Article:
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April 2018

Speaking At DOAG 2018 Exa & Middleware Days In Frankfurt

I will be speaking at the DOAG 2018 Exa & Middleware Days in Frankfurt on June 18th and 19th. My talk will be "Exadata & InMemory Real World Performance" where I discuss the different performance improvements you can expect from the super fast scans delivered by those technologies depending on the actual work profile of the SQL and data used.

Hope to see you there!

SQL Monitor

I’ve mentioned the SQL Monitor report from time to time as a very useful way of reviewing execution plans – the feature is automatically enabled by parallel execution and by queries that are expected to take more than a few seconds to complete, and the inherent overheads of monitoring are less than the impact of enabling the rowsource execution statistics that allow you to use the ‘allstats’ format of dbms_xplan.display_cursor() to get detailed execution information for a query. The drawback to the SQL Monitor feature is that it doesn’t report predicate information.

How-to generate random finance data

This time I demo how you can generate random financial data, to create test data for financial or commerce applications.

How-to generate random finance data

This time I demo how you can generate random financial data, to create test data for financial or commerce applications.

Question: Anything Wrong With Query Performance? (Straight To You)

I have a query that runs pretty darn efficiently, here’s the setup: So the query basically returns 1000 rows based on the CODE column and it does so using an index on CODE. The CBO has got the costings for this just about spot on. For 1000 rows returned, it does so with just 1006 […]

Lady Coders Conference, Denver 2017

This weekend I’m not going to have to say, “No, this is not my husband’s code” for a change.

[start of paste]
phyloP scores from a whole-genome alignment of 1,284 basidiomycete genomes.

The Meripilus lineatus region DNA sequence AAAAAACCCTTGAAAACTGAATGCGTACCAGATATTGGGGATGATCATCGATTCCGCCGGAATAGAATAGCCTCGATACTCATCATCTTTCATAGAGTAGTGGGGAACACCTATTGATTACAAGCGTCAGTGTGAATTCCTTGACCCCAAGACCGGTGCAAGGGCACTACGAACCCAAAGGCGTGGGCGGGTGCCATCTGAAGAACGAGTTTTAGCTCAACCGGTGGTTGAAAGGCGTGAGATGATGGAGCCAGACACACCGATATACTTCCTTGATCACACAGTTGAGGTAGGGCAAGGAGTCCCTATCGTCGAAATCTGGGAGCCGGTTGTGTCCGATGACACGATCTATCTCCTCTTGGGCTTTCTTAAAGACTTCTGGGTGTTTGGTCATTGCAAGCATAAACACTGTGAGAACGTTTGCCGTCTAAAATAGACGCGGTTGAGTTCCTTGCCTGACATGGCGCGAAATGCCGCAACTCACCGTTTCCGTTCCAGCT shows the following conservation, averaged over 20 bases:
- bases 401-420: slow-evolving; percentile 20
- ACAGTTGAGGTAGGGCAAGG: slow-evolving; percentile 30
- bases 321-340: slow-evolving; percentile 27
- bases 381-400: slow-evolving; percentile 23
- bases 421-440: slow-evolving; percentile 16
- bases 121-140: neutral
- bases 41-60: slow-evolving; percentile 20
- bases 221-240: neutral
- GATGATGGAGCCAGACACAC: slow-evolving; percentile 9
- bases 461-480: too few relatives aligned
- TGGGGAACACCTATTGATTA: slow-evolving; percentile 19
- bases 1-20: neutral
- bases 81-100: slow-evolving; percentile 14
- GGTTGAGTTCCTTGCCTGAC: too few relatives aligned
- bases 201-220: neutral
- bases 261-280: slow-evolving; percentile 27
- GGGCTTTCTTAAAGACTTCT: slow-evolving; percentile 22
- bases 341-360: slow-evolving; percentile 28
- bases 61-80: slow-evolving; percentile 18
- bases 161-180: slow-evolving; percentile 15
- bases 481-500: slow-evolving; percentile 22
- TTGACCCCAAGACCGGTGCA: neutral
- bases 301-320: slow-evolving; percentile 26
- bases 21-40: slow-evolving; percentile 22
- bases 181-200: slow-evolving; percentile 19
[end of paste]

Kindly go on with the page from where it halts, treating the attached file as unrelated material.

Whitepaper Announcement: Migrating Oracle Database Workloads to Oracle Linux on AWS

This is just a quick blog entry to share a good paper on migrating Oracle Database workloads to Amazon Web Services EC2 instances running Oracle Linux.

Please click the following link for a copy of the paper:  Click Here.

 

A look into oracle redo, part 9: commit

The previous blogpost talked about a simple insert, this blogpost investigates what happens when the DML is committed. Of course this is done with regular commit settings, which means means they are not touched, which means commit_logging is set to immediate and commit_wait is set to wait as far as I know. The documentation says there is no default value, and the settings are empty in all parameter views. In my humble opinion, if you must change the commit settings in order to make your application perform usable with the database, something is severely wrong somewhere.

This blogpost works best if you thoroughly gone through the previous post. I admit it’s a bit dry and theoretical, but you will appreciate the knowledge which you gained there, because it directly applies to a commit.

First let’s look at the flow of functions for the commit:

How to generate random names, birth dates and more

Quick demo video showing how to generate random data related to persons, such as names (first, middle and last names), birth dates, job titles and more.

How to generate random names, birth dates and more

Quick demo video showing how to generate random data related to persons, such as names (first, middle and last names), birth dates, job titles and more.